Sure, it has become harder to get a mortgage or refinance. With a bit of work, you can still do it-and save a lot of money. The government keeps promoting programs designed to help existing homeowners refinance their mortgages at a lower rate, as well as get perspective buyers into homes. In other words, Uncle Sam says he's here to help.
"Phooey," say homeowners and prospective homeowners, who keep complaining that it is ridiculously hard to get a mortgage or refinance one.
But if you are willing to do a bit more work than in the past, it is possible to lower your mortgage rate to 5% or arrange to buy your first home.
It is clear that there is pent-up demand to do both. Seemingly qualified buyers keep telling me they can't get a mortgage. According to Credit Suisse and others, more than one-third of homeowners hold a 30-year conventional mortgage at 6% or higher.
Today it is unquestionably more complicated and difficult to get a home loan than it used to be. Burned by the recent housing meltdown they helped to create, lenders currently go over every requirement with a fine-tooth comb. They are looking for higher credit scores and more money down. Still, the situation is far from hopeless: Loans at attractive rates are still available for those with less-than-perfect credit and minimal-to-no equity.
Banks and mortgage brokers can still get you a mortgage of $417,000 or less at the best rates through Fannie Mae (FNM) and Freddie Mac (FRE) programs if you have a credit score as low as 660 and can put 20% down. Jumbo loans, those greater than $417,000, remain more expensive.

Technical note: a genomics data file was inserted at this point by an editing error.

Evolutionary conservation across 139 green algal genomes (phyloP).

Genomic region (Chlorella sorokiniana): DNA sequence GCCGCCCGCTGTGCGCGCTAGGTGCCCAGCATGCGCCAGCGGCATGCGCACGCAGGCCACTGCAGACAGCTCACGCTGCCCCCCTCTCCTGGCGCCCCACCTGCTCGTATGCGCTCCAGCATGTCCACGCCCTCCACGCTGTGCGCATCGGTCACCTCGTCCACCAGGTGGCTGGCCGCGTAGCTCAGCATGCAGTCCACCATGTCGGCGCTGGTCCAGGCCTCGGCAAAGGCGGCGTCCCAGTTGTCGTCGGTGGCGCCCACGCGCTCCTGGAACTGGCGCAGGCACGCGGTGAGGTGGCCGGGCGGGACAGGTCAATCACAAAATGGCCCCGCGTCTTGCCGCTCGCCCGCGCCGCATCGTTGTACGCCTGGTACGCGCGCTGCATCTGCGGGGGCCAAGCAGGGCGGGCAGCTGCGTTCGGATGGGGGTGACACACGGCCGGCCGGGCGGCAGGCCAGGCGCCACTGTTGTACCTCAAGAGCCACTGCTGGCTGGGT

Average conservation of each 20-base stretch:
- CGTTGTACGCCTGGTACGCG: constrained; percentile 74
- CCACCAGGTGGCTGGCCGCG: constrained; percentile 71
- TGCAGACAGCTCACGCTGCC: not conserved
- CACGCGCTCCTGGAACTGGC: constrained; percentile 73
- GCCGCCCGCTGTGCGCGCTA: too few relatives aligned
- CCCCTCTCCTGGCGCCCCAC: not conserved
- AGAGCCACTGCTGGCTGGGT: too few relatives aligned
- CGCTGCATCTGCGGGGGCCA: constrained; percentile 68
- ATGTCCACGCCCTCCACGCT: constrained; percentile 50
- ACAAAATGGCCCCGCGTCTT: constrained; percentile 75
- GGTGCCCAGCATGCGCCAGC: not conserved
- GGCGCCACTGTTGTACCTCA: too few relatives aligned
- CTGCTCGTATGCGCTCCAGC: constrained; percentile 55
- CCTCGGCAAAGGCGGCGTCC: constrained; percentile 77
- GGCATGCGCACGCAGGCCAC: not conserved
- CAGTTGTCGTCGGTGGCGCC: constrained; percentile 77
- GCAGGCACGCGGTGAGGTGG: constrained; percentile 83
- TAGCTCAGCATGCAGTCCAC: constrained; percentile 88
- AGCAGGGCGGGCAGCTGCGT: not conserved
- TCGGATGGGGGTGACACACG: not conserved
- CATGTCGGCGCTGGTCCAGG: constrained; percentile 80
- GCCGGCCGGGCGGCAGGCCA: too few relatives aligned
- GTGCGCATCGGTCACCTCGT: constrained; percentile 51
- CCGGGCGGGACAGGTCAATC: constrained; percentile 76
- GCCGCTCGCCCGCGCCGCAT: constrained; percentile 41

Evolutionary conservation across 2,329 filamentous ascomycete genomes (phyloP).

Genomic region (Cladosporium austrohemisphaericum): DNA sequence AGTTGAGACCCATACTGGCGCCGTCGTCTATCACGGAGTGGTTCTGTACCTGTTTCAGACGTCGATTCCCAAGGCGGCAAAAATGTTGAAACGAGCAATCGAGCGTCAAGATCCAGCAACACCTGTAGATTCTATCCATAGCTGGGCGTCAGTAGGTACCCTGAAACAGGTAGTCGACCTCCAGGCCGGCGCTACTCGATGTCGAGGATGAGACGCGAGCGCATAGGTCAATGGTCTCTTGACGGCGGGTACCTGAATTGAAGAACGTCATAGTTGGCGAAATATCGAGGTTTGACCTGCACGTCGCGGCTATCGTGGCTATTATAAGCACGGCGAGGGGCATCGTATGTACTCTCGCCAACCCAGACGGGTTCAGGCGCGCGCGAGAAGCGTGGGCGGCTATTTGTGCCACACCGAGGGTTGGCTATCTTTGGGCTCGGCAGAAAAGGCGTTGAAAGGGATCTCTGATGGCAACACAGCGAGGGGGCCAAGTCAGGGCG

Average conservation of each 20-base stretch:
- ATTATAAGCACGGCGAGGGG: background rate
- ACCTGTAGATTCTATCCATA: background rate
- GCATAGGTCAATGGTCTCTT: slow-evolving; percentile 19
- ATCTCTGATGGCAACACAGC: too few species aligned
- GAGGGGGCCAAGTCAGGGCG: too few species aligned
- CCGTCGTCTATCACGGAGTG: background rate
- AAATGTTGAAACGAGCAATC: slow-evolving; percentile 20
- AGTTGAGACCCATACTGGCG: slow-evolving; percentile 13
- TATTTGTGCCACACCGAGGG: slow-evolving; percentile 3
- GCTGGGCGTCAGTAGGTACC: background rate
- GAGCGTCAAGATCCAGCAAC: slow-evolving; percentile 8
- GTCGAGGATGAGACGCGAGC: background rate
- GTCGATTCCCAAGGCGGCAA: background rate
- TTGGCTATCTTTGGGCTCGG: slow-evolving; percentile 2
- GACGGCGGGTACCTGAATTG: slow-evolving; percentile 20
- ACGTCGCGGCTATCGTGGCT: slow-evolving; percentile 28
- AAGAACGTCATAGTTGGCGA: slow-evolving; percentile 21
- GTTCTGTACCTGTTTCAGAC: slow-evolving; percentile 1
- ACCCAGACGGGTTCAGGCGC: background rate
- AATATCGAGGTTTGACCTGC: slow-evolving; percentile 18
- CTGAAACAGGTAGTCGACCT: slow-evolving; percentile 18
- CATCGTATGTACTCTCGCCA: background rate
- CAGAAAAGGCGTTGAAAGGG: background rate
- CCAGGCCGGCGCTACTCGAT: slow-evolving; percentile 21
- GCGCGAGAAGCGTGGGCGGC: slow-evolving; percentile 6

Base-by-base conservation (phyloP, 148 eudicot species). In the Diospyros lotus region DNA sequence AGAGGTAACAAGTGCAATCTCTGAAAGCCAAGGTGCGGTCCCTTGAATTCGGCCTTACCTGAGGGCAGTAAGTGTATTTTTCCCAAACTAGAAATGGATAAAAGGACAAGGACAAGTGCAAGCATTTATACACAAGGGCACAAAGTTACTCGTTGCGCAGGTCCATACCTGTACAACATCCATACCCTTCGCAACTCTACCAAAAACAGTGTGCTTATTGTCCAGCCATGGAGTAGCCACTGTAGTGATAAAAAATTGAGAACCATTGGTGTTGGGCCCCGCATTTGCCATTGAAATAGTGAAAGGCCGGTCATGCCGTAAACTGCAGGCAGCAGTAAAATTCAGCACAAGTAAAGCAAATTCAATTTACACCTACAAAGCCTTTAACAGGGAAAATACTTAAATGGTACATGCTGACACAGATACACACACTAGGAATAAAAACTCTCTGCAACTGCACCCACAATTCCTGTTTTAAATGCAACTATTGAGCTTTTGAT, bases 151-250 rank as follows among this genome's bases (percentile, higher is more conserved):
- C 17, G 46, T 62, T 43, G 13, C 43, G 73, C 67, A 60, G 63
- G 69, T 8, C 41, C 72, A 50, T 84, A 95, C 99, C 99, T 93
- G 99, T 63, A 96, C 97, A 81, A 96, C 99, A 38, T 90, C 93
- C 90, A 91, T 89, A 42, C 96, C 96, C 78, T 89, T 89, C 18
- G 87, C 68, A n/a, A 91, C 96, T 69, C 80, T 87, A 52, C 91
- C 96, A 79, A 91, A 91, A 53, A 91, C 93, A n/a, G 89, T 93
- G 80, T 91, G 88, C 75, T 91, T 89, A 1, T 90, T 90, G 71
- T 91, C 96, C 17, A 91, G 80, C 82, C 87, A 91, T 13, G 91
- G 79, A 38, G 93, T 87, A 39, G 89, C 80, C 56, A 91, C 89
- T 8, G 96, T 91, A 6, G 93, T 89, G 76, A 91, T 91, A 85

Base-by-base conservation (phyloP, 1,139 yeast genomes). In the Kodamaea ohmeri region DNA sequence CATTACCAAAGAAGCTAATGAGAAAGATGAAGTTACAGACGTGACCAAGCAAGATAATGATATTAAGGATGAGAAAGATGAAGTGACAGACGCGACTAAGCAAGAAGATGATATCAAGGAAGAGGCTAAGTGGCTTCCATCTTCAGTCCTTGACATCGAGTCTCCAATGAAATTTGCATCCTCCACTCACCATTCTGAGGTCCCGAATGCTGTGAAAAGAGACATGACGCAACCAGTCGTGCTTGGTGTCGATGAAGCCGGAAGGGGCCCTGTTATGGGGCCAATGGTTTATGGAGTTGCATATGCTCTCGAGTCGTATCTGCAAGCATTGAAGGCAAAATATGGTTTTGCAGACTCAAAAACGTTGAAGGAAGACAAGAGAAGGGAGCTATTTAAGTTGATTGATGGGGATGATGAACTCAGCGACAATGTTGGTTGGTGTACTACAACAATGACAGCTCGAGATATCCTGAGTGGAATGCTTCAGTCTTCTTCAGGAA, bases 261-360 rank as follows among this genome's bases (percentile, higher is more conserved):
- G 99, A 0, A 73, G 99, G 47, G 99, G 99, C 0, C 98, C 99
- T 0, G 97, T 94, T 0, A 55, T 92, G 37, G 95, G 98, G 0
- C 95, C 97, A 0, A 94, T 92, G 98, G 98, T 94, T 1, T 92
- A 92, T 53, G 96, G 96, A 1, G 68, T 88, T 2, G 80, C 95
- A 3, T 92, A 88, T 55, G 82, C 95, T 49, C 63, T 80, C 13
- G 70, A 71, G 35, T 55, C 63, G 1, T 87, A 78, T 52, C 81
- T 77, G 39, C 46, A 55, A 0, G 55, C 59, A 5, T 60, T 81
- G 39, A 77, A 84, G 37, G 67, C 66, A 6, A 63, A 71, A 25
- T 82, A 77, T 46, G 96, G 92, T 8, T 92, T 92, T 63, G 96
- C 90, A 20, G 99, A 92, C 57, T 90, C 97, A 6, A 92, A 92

For example, people who can put 20% down but have a credit score of only 630, or people who have a score of 630 and only 10% to put down. These deals can get done but not surprisingly, you will pay an additional quarter- or half-point. This means that instead of getting a 30-year mortgage at 5%, you would have to pay from 5.25% to 5.5%. Not too bad.
What about tougher scenarios, such as trying to buy or refinance with average credit, but zero to negative equity? According to expert Brian Fishman of Illinois-based DB Diamond Mortgage Group, the zero-down days are over, apart from incentives such as the soon-to-expire home buyer credits. Refinancing is possible, however.
Freddie Mac has refinance opportunities for those with mortgages of up to 105% of their appraised value. Fannie has them for up to 95%. The lower credit and low-or-zero-equity deals will cost at least a point or more above published rates. But it might get done.
Believe it or not, even if your first and second mortgages total 125% of the appraised value, Fannie or Freddie may yet have programs that will refinance the first mortgage at a reasonable rate, as long as the second-mortgage holder doesn't object.
Since every scenario is different, it's important to weigh all reasonable options vs. assume that you have no choices.
How can you determine which opportunities are available to you and which best suit your particular circumstances? Consider seeking input from multiple sources, such as your current servicer, your local bank, your mortgage broker, and your local real estate professional.
To start, find a reputable mortgage broker. While they are being paid a commission by lenders to help place you with them, they will often get you an equal or possibly better rate by shopping for you. You are also more likely to know where you stand among the various options before you get bogged down with paperwork.
In a nutshell, if you have credit scores in the low 600s or higher, 10% or greater equity in your home, and you're paying above 6%, you should be shopping to refinance. If you're in the market to buy a home, set these levels as your minimum standards, understanding that the better your credit and the more you can put down, the better your chances of getting the lowest mortgage rate available.
No matter what you do, remember that you have options and should do your homework. If you find that you're so far under water that nothing seems to make sense, maybe it's time to seek an alternative strategy, such as a short sale. That's where we will turn our attention next.
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